There has been enough written about government buildings being stormed by mobs this week to last a lifetime, so I won’t mention it. I will, however, talk of journalism past and present.
Communication has changed in the past quarter of a century. There has arisen what is called “social media”. I get annoyed at the mysticism weaved around this. It means, merely, that people exchange information and opinions in written format. They use esoteric terms for the delivery methods, like Twitter, Instagram, Snapchat, and talk of “followers” like it is a cult with secret rites. When all is said and done: one person writes something, other people read it.
The difference from the days when most information was exchanged via TV, radio, and newspapers is that no one sense-checks, fact-checks, or takes responsibility for what is said. It goes straight from the writer to the whole world.
In old-school, unbiased, non-sensationalist journalism, all broadcasts, programmes, and newspapers were edited. A journalist established the facts and wrote a story. It was checked by a chief reporter, a news editor, possibly even the editor, before being published. All of these people ran a seasoned, critical eye over what was printed or broadcast. They sought truth. They knew they could be summoned to a court to defend what had been written. The greatest defence a journalist had, if appearing in court, was known as veritas. It is the Latin word for truth.
Telling the balanced, unvarnished truth is the aim of proper journalism. The Courier has a venerable tradition of doing exactly that.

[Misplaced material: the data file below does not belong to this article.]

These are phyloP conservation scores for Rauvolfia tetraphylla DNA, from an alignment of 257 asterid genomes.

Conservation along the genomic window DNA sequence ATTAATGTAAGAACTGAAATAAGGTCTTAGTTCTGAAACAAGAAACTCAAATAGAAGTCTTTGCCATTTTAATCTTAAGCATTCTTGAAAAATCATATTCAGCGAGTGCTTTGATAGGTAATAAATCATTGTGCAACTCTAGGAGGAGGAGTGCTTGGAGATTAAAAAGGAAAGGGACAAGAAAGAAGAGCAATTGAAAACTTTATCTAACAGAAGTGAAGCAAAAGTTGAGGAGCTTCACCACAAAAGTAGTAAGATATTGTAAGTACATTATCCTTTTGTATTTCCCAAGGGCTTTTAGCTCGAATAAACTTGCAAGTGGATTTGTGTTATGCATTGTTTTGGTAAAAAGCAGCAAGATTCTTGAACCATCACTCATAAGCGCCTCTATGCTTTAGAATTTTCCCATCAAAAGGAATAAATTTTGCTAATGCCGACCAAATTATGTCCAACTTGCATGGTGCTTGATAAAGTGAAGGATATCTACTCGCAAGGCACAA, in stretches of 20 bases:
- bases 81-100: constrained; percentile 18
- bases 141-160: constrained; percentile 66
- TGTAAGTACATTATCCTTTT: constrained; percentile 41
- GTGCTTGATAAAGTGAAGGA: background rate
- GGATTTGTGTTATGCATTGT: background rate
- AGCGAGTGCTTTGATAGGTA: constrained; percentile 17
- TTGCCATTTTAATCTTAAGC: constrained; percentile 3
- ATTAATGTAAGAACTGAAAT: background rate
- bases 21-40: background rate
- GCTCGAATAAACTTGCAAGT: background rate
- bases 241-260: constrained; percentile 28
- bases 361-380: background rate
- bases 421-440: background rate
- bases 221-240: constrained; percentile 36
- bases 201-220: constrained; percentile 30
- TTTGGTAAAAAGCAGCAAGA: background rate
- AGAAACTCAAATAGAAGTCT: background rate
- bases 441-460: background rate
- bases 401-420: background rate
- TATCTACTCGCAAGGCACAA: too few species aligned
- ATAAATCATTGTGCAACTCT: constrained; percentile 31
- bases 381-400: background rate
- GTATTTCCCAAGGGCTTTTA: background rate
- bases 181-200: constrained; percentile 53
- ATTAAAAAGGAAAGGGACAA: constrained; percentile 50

Online exchange of news, opinion, and wild claim, is not held to the same standards. Any idiot can write anything, regardless of truth. It is broadcast and read sometimes by millions of others.
You won’t be surprised by any of this. You’ve seen it many times.
What is greatly surprising, however (or at least it is surprising to me) is that people rush to believe the wild claims. The word for this is “gullible”. People are eager to take in the most outrageous lies, the craziest conspiracy theories, the strangest notions. And they don’t seem to apply any judgment or reasoning. They open their mouths like hungry chicks in a nest and swallow whole whatever is fed to them.
They don’t seem to stop and think: does this sound true? Is this likely? How many people would have to be complicit to allow this to happen? Given what I know of human nature, the law, world history, does this sound rational?
The way information is shared has, indeed, changed. But what changed even more is that people now instantly, irrationally, unquestioningly believe any old nonsense.
Whatever happened to common sense?
Word of the week
To trail through the dirt. EG: “It takes the actions of just a few people to draggle an entire nation’s reputation”.
Read the latest Oh my word! every Saturday in The Courier. Contact me at email@example.com